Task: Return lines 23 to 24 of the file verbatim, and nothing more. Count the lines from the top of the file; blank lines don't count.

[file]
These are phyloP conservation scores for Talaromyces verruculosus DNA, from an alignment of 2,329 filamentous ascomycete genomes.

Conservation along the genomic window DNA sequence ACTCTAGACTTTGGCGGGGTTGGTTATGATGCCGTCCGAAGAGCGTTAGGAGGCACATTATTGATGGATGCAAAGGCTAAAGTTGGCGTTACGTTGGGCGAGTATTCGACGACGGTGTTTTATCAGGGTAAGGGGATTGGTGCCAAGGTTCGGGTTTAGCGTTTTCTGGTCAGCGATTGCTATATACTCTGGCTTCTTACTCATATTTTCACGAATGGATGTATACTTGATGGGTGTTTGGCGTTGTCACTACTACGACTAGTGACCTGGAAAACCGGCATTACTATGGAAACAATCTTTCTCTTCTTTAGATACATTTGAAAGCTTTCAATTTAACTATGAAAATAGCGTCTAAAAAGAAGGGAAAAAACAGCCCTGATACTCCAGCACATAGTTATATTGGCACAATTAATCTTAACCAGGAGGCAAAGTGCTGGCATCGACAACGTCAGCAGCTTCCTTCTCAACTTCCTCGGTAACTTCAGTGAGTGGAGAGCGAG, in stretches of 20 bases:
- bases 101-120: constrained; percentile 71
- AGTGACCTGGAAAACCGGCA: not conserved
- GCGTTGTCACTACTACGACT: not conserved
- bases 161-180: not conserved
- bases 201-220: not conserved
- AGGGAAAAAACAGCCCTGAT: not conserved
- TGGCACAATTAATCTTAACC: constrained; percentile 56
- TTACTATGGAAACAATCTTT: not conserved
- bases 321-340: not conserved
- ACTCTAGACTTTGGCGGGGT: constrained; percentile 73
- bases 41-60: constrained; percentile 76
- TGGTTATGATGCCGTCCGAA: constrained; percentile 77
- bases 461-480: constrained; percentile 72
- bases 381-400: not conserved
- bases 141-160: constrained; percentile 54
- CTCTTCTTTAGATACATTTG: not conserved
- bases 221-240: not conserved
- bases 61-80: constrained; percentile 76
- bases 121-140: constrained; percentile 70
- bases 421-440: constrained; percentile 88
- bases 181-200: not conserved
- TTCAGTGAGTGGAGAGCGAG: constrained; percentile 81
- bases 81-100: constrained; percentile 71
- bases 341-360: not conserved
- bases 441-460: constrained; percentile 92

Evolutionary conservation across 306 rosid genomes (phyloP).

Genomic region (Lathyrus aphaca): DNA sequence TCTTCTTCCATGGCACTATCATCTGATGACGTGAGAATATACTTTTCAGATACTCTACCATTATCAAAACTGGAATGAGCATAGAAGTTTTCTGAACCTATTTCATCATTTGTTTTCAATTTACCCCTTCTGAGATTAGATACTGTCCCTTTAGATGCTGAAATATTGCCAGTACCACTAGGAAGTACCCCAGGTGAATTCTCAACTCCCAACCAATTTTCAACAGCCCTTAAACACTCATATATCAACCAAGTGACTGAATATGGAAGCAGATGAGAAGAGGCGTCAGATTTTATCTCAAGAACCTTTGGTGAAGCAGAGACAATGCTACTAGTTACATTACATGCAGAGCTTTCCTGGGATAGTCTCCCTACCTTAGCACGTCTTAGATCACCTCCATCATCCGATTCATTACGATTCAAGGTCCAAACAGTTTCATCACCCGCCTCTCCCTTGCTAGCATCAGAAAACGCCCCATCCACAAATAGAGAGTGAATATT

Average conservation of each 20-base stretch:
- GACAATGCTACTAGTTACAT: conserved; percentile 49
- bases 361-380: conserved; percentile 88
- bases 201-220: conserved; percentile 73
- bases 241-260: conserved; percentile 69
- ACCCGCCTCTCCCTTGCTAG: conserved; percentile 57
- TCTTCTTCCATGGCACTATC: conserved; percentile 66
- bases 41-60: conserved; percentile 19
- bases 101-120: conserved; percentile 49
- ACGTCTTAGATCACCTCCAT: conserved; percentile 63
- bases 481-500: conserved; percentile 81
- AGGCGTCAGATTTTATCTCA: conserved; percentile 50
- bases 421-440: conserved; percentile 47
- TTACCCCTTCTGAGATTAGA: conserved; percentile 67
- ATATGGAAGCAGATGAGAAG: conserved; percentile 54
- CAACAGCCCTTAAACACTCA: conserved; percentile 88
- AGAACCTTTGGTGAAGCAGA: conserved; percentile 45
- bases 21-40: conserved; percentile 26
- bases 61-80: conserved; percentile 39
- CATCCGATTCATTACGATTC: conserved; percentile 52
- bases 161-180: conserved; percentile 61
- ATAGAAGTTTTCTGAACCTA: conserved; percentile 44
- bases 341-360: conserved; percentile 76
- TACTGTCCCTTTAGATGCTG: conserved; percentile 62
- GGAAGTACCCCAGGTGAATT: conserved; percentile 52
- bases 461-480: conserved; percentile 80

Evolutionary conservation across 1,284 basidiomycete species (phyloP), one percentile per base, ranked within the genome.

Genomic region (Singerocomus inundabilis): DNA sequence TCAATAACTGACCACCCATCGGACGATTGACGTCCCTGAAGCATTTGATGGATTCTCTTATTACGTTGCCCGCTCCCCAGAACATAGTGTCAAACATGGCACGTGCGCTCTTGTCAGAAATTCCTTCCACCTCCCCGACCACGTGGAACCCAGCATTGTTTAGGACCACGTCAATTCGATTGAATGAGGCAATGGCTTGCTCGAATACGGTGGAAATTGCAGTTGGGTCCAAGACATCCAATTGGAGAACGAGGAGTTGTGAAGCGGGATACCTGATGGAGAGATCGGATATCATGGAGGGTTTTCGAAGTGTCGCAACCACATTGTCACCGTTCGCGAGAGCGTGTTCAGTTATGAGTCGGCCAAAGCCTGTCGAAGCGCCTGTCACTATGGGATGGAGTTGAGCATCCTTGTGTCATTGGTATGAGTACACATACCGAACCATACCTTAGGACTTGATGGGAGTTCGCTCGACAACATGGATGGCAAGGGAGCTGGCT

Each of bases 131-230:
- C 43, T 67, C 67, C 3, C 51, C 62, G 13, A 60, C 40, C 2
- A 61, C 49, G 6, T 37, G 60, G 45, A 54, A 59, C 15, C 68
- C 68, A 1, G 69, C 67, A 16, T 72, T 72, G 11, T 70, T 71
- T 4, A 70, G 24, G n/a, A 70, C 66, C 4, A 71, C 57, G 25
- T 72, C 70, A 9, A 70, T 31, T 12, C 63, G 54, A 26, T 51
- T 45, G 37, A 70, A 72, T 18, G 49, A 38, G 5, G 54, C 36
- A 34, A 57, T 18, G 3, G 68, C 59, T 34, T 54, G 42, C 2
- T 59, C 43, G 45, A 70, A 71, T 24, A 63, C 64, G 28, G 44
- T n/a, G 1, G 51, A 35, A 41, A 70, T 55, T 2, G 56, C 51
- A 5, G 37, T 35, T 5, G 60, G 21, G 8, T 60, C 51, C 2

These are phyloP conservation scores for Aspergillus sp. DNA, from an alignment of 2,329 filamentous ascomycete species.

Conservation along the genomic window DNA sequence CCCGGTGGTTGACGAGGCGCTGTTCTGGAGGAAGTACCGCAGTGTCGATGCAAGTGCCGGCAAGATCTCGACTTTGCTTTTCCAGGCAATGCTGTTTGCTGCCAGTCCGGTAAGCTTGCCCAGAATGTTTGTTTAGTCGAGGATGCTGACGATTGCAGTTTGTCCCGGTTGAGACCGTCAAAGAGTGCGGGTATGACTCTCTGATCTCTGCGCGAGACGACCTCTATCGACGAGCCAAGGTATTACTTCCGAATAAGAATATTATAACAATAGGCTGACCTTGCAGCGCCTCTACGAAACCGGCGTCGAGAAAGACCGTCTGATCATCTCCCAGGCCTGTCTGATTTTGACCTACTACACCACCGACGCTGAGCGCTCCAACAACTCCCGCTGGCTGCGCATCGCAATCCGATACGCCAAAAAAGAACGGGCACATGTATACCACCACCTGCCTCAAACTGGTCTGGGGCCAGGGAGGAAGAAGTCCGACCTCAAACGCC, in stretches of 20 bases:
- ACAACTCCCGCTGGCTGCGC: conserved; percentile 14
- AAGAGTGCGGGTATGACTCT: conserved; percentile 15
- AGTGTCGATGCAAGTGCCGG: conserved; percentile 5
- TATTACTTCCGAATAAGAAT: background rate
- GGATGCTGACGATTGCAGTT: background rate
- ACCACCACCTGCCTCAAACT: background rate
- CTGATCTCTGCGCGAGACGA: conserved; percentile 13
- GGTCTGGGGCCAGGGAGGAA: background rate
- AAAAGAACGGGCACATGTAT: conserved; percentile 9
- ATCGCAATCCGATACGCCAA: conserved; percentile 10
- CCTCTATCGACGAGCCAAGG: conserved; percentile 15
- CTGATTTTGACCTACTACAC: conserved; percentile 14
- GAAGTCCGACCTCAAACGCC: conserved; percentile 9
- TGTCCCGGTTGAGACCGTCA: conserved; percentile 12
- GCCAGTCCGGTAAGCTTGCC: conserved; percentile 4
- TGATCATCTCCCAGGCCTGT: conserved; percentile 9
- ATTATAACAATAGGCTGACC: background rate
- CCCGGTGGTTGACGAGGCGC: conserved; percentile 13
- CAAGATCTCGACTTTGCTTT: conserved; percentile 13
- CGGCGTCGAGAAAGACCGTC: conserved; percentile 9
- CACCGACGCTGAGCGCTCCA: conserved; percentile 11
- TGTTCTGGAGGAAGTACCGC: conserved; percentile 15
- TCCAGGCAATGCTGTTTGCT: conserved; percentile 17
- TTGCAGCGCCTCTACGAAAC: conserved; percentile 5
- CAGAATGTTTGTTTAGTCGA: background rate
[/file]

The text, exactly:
- bases 181-200: not conserved
- TTCAGTGAGTGGAGAGCGAG: constrained; percentile 81